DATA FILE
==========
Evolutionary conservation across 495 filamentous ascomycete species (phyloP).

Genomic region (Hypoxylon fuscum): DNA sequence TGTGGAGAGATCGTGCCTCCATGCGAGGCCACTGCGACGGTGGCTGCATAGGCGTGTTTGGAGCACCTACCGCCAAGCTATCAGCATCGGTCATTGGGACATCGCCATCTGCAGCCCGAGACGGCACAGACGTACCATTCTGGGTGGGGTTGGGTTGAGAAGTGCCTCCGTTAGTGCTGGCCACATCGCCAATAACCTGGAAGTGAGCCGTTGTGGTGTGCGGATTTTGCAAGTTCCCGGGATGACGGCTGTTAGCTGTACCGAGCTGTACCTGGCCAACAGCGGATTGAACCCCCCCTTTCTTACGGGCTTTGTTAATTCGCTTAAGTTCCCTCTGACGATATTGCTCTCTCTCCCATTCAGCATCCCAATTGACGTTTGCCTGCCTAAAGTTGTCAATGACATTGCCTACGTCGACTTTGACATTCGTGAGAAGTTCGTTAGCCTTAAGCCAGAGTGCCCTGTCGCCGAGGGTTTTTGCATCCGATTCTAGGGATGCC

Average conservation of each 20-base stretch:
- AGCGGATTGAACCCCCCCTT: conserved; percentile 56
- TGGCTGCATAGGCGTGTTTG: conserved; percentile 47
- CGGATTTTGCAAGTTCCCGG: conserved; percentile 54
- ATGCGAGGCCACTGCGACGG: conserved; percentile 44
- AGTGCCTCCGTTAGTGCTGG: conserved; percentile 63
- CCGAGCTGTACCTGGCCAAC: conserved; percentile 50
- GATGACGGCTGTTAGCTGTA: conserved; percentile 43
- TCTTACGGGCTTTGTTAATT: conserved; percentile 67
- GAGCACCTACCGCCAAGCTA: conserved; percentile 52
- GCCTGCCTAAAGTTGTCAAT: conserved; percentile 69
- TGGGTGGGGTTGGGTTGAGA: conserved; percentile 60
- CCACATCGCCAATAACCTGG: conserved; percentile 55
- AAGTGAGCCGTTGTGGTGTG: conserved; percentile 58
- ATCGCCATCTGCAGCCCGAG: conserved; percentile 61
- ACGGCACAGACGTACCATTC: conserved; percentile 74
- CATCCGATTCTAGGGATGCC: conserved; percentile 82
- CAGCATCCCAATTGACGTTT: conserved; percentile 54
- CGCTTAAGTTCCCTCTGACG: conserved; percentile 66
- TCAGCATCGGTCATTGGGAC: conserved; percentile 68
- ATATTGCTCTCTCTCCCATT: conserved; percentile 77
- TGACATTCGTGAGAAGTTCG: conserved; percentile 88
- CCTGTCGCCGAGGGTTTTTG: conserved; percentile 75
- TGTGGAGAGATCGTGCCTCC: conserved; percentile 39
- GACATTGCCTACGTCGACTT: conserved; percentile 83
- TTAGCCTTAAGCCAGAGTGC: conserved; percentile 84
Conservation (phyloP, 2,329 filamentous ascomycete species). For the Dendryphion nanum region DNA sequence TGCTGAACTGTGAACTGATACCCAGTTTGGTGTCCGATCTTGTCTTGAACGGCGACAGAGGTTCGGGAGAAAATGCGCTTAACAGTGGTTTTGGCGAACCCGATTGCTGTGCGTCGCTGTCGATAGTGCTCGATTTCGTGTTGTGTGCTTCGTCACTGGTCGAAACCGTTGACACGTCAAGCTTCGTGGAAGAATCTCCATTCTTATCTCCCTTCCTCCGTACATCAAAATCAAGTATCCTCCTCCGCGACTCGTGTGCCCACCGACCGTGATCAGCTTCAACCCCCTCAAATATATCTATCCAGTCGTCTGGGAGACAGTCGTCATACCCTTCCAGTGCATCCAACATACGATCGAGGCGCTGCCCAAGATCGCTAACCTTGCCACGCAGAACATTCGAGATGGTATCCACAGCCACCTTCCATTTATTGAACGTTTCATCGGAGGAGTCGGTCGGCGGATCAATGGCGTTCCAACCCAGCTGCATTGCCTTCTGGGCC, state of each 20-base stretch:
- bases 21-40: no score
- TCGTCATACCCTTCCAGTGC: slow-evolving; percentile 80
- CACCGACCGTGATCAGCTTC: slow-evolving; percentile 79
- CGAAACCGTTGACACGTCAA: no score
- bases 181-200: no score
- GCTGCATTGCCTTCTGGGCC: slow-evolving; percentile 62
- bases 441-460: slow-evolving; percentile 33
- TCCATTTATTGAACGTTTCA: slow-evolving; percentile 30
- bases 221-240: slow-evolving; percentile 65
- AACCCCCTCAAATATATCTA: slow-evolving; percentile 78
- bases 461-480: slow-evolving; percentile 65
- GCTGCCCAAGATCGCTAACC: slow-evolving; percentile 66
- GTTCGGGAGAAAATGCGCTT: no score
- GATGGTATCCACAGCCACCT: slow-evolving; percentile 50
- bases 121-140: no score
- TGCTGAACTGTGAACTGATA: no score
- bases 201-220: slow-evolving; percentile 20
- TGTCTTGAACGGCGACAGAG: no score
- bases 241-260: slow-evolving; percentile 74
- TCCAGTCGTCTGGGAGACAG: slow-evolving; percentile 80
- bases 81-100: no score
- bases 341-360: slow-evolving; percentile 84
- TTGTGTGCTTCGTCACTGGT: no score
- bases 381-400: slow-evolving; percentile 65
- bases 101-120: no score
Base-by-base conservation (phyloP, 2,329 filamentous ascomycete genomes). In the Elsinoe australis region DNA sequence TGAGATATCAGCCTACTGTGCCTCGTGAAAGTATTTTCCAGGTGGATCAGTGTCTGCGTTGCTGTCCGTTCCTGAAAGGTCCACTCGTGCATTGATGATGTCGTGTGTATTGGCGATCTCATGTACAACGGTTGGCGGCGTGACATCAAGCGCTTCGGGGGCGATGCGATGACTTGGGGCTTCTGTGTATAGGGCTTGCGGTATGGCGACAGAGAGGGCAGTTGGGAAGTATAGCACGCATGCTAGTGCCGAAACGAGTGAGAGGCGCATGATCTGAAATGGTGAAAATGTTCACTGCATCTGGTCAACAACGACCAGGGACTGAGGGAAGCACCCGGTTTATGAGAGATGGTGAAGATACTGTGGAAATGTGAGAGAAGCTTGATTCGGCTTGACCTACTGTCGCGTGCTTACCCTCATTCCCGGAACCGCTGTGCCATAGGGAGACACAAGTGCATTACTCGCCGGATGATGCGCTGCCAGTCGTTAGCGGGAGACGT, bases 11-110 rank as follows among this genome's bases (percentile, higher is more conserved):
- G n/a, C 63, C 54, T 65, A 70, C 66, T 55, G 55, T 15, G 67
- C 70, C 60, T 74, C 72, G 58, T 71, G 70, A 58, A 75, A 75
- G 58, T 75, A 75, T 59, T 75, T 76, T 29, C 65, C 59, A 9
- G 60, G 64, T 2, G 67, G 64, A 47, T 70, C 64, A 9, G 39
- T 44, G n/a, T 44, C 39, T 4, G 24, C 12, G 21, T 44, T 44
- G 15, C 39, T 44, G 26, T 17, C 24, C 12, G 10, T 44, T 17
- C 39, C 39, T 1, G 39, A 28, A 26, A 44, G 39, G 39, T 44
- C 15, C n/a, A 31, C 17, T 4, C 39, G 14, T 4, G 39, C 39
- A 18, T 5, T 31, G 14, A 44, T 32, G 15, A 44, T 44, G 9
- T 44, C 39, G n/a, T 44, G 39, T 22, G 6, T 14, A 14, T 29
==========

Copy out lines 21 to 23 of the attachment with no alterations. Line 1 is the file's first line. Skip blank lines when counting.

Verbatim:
- CGCTTAAGTTCCCTCTGACG: conserved; percentile 66
- TCAGCATCGGTCATTGGGAC: conserved; percentile 68
- ATATTGCTCTCTCTCCCATT: conserved; percentile 77